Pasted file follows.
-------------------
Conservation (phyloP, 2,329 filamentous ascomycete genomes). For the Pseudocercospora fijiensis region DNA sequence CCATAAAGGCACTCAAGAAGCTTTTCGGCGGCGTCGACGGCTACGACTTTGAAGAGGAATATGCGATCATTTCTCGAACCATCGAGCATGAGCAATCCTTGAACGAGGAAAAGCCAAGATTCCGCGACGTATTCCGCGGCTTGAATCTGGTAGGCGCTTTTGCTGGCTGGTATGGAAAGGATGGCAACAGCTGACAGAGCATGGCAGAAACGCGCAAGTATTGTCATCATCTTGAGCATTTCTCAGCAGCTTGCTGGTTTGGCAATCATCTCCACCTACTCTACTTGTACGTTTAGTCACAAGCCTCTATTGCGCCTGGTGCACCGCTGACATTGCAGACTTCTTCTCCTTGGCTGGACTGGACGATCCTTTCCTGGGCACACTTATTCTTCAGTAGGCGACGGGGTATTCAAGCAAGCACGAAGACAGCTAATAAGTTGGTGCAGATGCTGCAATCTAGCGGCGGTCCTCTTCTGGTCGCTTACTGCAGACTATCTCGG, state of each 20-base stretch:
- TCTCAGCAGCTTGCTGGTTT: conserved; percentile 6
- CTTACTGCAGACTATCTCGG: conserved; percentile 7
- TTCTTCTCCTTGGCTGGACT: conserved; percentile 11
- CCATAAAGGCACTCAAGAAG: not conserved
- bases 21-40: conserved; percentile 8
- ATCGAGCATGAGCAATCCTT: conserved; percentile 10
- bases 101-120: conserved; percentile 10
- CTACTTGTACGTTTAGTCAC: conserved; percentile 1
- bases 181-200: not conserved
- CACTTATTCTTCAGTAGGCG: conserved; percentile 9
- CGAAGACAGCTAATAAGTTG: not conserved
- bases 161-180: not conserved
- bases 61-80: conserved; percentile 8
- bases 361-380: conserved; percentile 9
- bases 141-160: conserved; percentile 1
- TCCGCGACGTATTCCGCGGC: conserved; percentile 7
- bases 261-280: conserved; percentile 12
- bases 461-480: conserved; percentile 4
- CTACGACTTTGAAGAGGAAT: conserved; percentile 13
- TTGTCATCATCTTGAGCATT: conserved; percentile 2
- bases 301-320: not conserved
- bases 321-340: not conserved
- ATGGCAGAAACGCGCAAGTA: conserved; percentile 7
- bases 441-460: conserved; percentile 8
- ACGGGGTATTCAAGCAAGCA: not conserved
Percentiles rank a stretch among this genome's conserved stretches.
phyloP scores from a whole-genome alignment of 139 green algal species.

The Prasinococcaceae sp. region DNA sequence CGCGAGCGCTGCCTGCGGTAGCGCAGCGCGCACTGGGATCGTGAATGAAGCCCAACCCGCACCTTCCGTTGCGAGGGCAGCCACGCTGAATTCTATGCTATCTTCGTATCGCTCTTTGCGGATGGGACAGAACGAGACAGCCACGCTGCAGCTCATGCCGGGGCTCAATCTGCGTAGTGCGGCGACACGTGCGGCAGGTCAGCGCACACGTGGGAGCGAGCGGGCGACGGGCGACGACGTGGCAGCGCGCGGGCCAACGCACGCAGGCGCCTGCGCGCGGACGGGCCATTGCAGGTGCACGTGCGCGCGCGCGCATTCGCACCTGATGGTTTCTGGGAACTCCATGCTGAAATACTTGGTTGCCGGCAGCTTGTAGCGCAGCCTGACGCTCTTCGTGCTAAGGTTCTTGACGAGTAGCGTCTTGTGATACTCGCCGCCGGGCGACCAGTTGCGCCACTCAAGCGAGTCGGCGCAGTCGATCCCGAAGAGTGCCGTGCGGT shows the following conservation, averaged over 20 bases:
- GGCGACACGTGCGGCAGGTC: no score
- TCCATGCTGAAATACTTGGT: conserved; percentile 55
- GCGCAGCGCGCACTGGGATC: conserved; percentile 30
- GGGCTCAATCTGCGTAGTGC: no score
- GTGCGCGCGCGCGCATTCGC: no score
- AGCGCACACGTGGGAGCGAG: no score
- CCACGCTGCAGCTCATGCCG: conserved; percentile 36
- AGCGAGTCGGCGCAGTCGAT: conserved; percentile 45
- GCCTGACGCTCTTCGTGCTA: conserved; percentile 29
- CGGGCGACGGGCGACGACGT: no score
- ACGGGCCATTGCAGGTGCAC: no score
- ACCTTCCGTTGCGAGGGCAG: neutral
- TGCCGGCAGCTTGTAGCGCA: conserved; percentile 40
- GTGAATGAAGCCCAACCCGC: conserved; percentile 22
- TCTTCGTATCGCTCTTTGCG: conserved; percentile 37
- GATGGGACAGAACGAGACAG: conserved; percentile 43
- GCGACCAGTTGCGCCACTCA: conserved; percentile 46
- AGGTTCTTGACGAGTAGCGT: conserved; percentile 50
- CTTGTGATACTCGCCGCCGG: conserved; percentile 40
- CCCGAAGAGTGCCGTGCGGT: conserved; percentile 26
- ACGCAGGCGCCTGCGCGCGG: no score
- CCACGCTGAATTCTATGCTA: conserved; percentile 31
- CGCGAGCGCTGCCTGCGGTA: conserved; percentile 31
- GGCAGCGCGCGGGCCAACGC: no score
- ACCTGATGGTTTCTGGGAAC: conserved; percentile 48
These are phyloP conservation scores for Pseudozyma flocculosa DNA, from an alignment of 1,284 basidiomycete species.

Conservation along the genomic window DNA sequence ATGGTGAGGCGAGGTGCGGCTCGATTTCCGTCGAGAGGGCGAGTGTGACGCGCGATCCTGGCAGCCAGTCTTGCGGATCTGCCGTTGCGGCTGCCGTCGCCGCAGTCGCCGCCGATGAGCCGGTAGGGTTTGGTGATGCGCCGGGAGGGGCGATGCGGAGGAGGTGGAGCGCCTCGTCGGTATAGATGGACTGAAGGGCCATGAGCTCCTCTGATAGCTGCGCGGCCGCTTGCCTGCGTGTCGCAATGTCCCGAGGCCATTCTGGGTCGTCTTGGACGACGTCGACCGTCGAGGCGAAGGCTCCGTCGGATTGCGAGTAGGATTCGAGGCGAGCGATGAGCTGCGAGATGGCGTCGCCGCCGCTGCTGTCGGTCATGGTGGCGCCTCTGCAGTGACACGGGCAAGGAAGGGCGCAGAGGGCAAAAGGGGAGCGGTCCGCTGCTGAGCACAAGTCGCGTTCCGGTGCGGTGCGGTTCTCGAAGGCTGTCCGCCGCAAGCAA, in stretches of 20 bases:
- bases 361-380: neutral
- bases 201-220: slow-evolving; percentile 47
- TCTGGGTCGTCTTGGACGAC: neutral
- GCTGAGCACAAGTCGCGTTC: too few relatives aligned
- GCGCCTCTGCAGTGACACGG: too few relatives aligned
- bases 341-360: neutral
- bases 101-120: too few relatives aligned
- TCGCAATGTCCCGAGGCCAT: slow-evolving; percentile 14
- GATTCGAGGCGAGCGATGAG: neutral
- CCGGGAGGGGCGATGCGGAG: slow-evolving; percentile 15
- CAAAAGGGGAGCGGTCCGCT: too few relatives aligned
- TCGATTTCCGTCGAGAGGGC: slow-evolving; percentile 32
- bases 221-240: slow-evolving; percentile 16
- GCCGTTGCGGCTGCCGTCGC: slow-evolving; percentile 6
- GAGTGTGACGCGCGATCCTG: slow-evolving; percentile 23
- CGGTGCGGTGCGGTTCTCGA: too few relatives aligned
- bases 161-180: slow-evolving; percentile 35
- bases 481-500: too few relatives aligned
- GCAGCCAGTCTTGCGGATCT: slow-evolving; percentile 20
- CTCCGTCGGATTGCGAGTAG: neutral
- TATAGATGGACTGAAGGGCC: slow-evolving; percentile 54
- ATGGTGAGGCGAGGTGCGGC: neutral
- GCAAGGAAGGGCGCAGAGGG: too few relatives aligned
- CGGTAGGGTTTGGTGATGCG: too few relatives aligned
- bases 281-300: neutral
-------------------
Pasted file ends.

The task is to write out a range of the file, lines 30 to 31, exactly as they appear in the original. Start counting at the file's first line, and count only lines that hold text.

- GGCGACACGTGCGGCAGGTC: no score
- TCCATGCTGAAATACTTGGT: conserved; percentile 55